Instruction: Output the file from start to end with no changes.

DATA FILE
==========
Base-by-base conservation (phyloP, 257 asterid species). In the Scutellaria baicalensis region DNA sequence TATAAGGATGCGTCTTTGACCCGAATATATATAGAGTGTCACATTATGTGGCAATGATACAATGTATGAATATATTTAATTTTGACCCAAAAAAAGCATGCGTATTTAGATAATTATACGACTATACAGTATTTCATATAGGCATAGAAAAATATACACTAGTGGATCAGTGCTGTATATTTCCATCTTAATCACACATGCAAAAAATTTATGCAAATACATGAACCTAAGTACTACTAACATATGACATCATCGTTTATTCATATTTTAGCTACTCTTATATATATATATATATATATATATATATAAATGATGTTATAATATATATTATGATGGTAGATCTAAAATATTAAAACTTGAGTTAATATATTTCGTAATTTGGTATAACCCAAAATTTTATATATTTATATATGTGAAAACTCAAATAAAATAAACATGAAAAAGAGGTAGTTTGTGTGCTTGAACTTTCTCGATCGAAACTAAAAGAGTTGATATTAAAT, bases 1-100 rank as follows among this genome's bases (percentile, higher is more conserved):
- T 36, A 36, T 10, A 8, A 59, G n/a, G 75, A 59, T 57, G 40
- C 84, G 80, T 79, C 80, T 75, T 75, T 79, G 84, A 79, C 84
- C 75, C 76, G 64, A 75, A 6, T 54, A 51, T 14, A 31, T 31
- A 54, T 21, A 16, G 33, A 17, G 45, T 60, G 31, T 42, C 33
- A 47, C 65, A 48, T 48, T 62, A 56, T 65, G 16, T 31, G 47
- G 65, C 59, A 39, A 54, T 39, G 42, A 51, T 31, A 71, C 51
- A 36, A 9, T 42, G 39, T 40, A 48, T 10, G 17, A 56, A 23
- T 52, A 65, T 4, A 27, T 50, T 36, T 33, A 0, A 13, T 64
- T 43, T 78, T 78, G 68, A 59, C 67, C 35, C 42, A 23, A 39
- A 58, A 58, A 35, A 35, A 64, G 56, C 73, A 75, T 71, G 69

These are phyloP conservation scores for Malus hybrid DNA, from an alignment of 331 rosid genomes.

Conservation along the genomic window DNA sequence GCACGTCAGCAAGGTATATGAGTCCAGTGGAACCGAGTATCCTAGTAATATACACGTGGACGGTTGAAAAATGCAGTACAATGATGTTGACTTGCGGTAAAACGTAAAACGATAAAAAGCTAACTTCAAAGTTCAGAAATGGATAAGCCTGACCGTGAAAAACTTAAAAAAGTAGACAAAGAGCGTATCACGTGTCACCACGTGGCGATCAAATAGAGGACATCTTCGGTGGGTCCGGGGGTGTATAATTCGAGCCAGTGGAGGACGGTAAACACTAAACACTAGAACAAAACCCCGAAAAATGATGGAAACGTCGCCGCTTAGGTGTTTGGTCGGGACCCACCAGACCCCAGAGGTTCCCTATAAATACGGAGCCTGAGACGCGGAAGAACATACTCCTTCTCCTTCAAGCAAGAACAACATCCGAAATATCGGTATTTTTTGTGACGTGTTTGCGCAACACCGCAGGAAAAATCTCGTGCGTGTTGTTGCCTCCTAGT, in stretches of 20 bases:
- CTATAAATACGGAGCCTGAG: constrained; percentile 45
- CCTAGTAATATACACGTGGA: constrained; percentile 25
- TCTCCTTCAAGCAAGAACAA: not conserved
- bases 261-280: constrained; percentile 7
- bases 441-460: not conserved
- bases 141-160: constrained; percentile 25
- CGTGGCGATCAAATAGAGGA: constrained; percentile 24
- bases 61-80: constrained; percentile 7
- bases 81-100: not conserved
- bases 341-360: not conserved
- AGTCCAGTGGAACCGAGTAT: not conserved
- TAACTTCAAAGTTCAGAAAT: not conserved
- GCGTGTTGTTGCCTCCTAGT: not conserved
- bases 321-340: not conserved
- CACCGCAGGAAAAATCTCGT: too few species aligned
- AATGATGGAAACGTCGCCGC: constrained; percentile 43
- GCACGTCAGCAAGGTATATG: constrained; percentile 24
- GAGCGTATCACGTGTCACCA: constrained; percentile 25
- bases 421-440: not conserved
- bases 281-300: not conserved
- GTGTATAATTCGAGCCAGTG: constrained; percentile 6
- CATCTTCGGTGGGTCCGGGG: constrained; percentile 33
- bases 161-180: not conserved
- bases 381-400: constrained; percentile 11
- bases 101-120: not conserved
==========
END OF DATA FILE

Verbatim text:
Base-by-base conservation (phyloP, 257 asterid species). In the Scutellaria baicalensis region DNA sequence TATAAGGATGCGTCTTTGACCCGAATATATATAGAGTGTCACATTATGTGGCAATGATACAATGTATGAATATATTTAATTTTGACCCAAAAAAAGCATGCGTATTTAGATAATTATACGACTATACAGTATTTCATATAGGCATAGAAAAATATACACTAGTGGATCAGTGCTGTATATTTCCATCTTAATCACACATGCAAAAAATTTATGCAAATACATGAACCTAAGTACTACTAACATATGACATCATCGTTTATTCATATTTTAGCTACTCTTATATATATATATATATATATATATATATAAATGATGTTATAATATATATTATGATGGTAGATCTAAAATATTAAAACTTGAGTTAATATATTTCGTAATTTGGTATAACCCAAAATTTTATATATTTATATATGTGAAAACTCAAATAAAATAAACATGAAAAAGAGGTAGTTTGTGTGCTTGAACTTTCTCGATCGAAACTAAAAGAGTTGATATTAAAT, bases 1-100 rank as follows among this genome's bases (percentile, higher is more conserved):
- T 36, A 36, T 10, A 8, A 59, G n/a, G 75, A 59, T 57, G 40
- C 84, G 80, T 79, C 80, T 75, T 75, T 79, G 84, A 79, C 84
- C 75, C 76, G 64, A 75, A 6, T 54, A 51, T 14, A 31, T 31
- A 54, T 21, A 16, G 33, A 17, G 45, T 60, G 31, T 42, C 33
- A 47, C 65, A 48, T 48, T 62, A 56, T 65, G 16, T 31, G 47
- G 65, C 59, A 39, A 54, T 39, G 42, A 51, T 31, A 71, C 51
- A 36, A 9, T 42, G 39, T 40, A 48, T 10, G 17, A 56, A 23
- T 52, A 65, T 4, A 27, T 50, T 36, T 33, A 0, A 13, T 64
- T 43, T 78, T 78, G 68, A 59, C 67, C 35, C 42, A 23, A 39
- A 58, A 58, A 35, A 35, A 64, G 56, C 73, A 75, T 71, G 69

These are phyloP conservation scores for Malus hybrid DNA, from an alignment of 331 rosid genomes.

Conservation along the genomic window DNA sequence GCACGTCAGCAAGGTATATGAGTCCAGTGGAACCGAGTATCCTAGTAATATACACGTGGACGGTTGAAAAATGCAGTACAATGATGTTGACTTGCGGTAAAACGTAAAACGATAAAAAGCTAACTTCAAAGTTCAGAAATGGATAAGCCTGACCGTGAAAAACTTAAAAAAGTAGACAAAGAGCGTATCACGTGTCACCACGTGGCGATCAAATAGAGGACATCTTCGGTGGGTCCGGGGGTGTATAATTCGAGCCAGTGGAGGACGGTAAACACTAAACACTAGAACAAAACCCCGAAAAATGATGGAAACGTCGCCGCTTAGGTGTTTGGTCGGGACCCACCAGACCCCAGAGGTTCCCTATAAATACGGAGCCTGAGACGCGGAAGAACATACTCCTTCTCCTTCAAGCAAGAACAACATCCGAAATATCGGTATTTTTTGTGACGTGTTTGCGCAACACCGCAGGAAAAATCTCGTGCGTGTTGTTGCCTCCTAGT, in stretches of 20 bases:
- CTATAAATACGGAGCCTGAG: constrained; percentile 45
- CCTAGTAATATACACGTGGA: constrained; percentile 25
- TCTCCTTCAAGCAAGAACAA: not conserved
- bases 261-280: constrained; percentile 7
- bases 441-460: not conserved
- bases 141-160: constrained; percentile 25
- CGTGGCGATCAAATAGAGGA: constrained; percentile 24
- bases 61-80: constrained; percentile 7
- bases 81-100: not conserved
- bases 341-360: not conserved
- AGTCCAGTGGAACCGAGTAT: not conserved
- TAACTTCAAAGTTCAGAAAT: not conserved
- GCGTGTTGTTGCCTCCTAGT: not conserved
- bases 321-340: not conserved
- CACCGCAGGAAAAATCTCGT: too few species aligned
- AATGATGGAAACGTCGCCGC: constrained; percentile 43
- GCACGTCAGCAAGGTATATG: constrained; percentile 24
- GAGCGTATCACGTGTCACCA: constrained; percentile 25
- bases 421-440: not conserved
- bases 281-300: not conserved
- GTGTATAATTCGAGCCAGTG: constrained; percentile 6
- CATCTTCGGTGGGTCCGGGG: constrained; percentile 33
- bases 161-180: not conserved
- bases 381-400: constrained; percentile 11
- bases 101-120: not conserved